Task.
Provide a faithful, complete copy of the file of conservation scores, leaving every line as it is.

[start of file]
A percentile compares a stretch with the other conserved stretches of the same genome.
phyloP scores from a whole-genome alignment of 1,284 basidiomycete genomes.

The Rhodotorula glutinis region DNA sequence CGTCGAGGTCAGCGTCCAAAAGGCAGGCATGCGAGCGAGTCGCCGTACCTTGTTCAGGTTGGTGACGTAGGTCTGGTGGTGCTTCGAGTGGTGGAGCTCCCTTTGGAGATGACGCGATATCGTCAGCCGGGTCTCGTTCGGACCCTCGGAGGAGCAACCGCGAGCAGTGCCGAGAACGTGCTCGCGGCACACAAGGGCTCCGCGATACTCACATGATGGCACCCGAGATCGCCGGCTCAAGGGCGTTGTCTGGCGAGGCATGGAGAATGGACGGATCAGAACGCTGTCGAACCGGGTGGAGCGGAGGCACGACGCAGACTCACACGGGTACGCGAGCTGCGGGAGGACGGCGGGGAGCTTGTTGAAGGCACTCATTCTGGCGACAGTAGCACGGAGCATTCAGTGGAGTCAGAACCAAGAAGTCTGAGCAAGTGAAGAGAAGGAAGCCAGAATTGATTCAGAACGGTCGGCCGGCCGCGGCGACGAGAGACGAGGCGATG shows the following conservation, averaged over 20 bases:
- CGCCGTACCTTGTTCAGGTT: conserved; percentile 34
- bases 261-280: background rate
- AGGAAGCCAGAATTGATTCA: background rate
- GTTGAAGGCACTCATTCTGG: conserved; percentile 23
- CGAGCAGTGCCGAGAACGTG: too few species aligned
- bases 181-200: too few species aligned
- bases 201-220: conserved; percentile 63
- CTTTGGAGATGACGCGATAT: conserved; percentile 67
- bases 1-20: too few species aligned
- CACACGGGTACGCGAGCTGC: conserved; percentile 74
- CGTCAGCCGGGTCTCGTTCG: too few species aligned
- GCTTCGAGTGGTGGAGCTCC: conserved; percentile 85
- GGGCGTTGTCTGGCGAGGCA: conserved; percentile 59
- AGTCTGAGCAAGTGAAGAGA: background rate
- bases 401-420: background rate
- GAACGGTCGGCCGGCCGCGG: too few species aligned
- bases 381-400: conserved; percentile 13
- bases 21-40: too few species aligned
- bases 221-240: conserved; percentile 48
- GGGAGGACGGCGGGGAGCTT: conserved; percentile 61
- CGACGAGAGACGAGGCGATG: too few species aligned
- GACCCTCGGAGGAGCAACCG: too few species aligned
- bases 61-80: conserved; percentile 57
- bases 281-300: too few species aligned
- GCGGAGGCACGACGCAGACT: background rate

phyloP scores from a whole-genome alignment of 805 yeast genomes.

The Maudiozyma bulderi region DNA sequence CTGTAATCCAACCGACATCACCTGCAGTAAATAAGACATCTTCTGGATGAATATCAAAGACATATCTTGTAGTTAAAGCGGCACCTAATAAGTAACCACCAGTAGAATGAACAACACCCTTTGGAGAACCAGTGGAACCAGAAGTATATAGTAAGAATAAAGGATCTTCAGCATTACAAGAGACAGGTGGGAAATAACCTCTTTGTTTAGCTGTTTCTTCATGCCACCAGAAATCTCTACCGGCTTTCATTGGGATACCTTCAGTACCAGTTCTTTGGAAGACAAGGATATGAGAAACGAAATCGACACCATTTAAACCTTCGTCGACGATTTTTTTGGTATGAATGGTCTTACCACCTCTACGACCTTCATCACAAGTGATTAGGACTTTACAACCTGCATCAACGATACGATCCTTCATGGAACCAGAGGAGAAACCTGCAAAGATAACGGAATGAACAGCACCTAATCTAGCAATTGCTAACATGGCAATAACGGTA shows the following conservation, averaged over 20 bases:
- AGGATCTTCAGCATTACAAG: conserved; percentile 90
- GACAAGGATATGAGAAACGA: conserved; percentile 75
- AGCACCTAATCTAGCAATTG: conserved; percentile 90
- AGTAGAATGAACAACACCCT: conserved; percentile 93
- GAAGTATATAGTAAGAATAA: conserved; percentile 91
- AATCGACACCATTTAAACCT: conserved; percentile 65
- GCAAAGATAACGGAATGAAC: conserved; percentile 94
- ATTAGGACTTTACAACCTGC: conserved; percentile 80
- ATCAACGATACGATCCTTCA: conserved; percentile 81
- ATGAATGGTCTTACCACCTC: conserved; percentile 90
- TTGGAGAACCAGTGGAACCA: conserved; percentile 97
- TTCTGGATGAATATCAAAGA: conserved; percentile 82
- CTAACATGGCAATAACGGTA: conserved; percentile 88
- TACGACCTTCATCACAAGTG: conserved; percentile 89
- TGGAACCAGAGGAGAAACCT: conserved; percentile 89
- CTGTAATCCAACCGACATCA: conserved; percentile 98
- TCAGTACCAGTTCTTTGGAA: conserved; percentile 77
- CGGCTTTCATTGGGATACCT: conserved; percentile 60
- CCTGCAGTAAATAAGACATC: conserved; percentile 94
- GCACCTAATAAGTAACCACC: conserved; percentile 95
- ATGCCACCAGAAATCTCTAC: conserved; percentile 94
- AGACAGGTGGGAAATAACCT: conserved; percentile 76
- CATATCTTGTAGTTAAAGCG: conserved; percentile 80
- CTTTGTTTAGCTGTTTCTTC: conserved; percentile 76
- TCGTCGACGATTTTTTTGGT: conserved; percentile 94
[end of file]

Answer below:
A percentile compares a stretch with the other conserved stretches of the same genome.
phyloP scores from a whole-genome alignment of 1,284 basidiomycete genomes.

The Rhodotorula glutinis region DNA sequence CGTCGAGGTCAGCGTCCAAAAGGCAGGCATGCGAGCGAGTCGCCGTACCTTGTTCAGGTTGGTGACGTAGGTCTGGTGGTGCTTCGAGTGGTGGAGCTCCCTTTGGAGATGACGCGATATCGTCAGCCGGGTCTCGTTCGGACCCTCGGAGGAGCAACCGCGAGCAGTGCCGAGAACGTGCTCGCGGCACACAAGGGCTCCGCGATACTCACATGATGGCACCCGAGATCGCCGGCTCAAGGGCGTTGTCTGGCGAGGCATGGAGAATGGACGGATCAGAACGCTGTCGAACCGGGTGGAGCGGAGGCACGACGCAGACTCACACGGGTACGCGAGCTGCGGGAGGACGGCGGGGAGCTTGTTGAAGGCACTCATTCTGGCGACAGTAGCACGGAGCATTCAGTGGAGTCAGAACCAAGAAGTCTGAGCAAGTGAAGAGAAGGAAGCCAGAATTGATTCAGAACGGTCGGCCGGCCGCGGCGACGAGAGACGAGGCGATG shows the following conservation, averaged over 20 bases:
- CGCCGTACCTTGTTCAGGTT: conserved; percentile 34
- bases 261-280: background rate
- AGGAAGCCAGAATTGATTCA: background rate
- GTTGAAGGCACTCATTCTGG: conserved; percentile 23
- CGAGCAGTGCCGAGAACGTG: too few species aligned
- bases 181-200: too few species aligned
- bases 201-220: conserved; percentile 63
- CTTTGGAGATGACGCGATAT: conserved; percentile 67
- bases 1-20: too few species aligned
- CACACGGGTACGCGAGCTGC: conserved; percentile 74
- CGTCAGCCGGGTCTCGTTCG: too few species aligned
- GCTTCGAGTGGTGGAGCTCC: conserved; percentile 85
- GGGCGTTGTCTGGCGAGGCA: conserved; percentile 59
- AGTCTGAGCAAGTGAAGAGA: background rate
- bases 401-420: background rate
- GAACGGTCGGCCGGCCGCGG: too few species aligned
- bases 381-400: conserved; percentile 13
- bases 21-40: too few species aligned
- bases 221-240: conserved; percentile 48
- GGGAGGACGGCGGGGAGCTT: conserved; percentile 61
- CGACGAGAGACGAGGCGATG: too few species aligned
- GACCCTCGGAGGAGCAACCG: too few species aligned
- bases 61-80: conserved; percentile 57
- bases 281-300: too few species aligned
- GCGGAGGCACGACGCAGACT: background rate

phyloP scores from a whole-genome alignment of 805 yeast genomes.

The Maudiozyma bulderi region DNA sequence CTGTAATCCAACCGACATCACCTGCAGTAAATAAGACATCTTCTGGATGAATATCAAAGACATATCTTGTAGTTAAAGCGGCACCTAATAAGTAACCACCAGTAGAATGAACAACACCCTTTGGAGAACCAGTGGAACCAGAAGTATATAGTAAGAATAAAGGATCTTCAGCATTACAAGAGACAGGTGGGAAATAACCTCTTTGTTTAGCTGTTTCTTCATGCCACCAGAAATCTCTACCGGCTTTCATTGGGATACCTTCAGTACCAGTTCTTTGGAAGACAAGGATATGAGAAACGAAATCGACACCATTTAAACCTTCGTCGACGATTTTTTTGGTATGAATGGTCTTACCACCTCTACGACCTTCATCACAAGTGATTAGGACTTTACAACCTGCATCAACGATACGATCCTTCATGGAACCAGAGGAGAAACCTGCAAAGATAACGGAATGAACAGCACCTAATCTAGCAATTGCTAACATGGCAATAACGGTA shows the following conservation, averaged over 20 bases:
- AGGATCTTCAGCATTACAAG: conserved; percentile 90
- GACAAGGATATGAGAAACGA: conserved; percentile 75
- AGCACCTAATCTAGCAATTG: conserved; percentile 90
- AGTAGAATGAACAACACCCT: conserved; percentile 93
- GAAGTATATAGTAAGAATAA: conserved; percentile 91
- AATCGACACCATTTAAACCT: conserved; percentile 65
- GCAAAGATAACGGAATGAAC: conserved; percentile 94
- ATTAGGACTTTACAACCTGC: conserved; percentile 80
- ATCAACGATACGATCCTTCA: conserved; percentile 81
- ATGAATGGTCTTACCACCTC: conserved; percentile 90
- TTGGAGAACCAGTGGAACCA: conserved; percentile 97
- TTCTGGATGAATATCAAAGA: conserved; percentile 82
- CTAACATGGCAATAACGGTA: conserved; percentile 88
- TACGACCTTCATCACAAGTG: conserved; percentile 89
- TGGAACCAGAGGAGAAACCT: conserved; percentile 89
- CTGTAATCCAACCGACATCA: conserved; percentile 98
- TCAGTACCAGTTCTTTGGAA: conserved; percentile 77
- CGGCTTTCATTGGGATACCT: conserved; percentile 60
- CCTGCAGTAAATAAGACATC: conserved; percentile 94
- GCACCTAATAAGTAACCACC: conserved; percentile 95
- ATGCCACCAGAAATCTCTAC: conserved; percentile 94
- AGACAGGTGGGAAATAACCT: conserved; percentile 76
- CATATCTTGTAGTTAAAGCG: conserved; percentile 80
- CTTTGTTTAGCTGTTTCTTC: conserved; percentile 76
- TCGTCGACGATTTTTTTGGT: conserved; percentile 94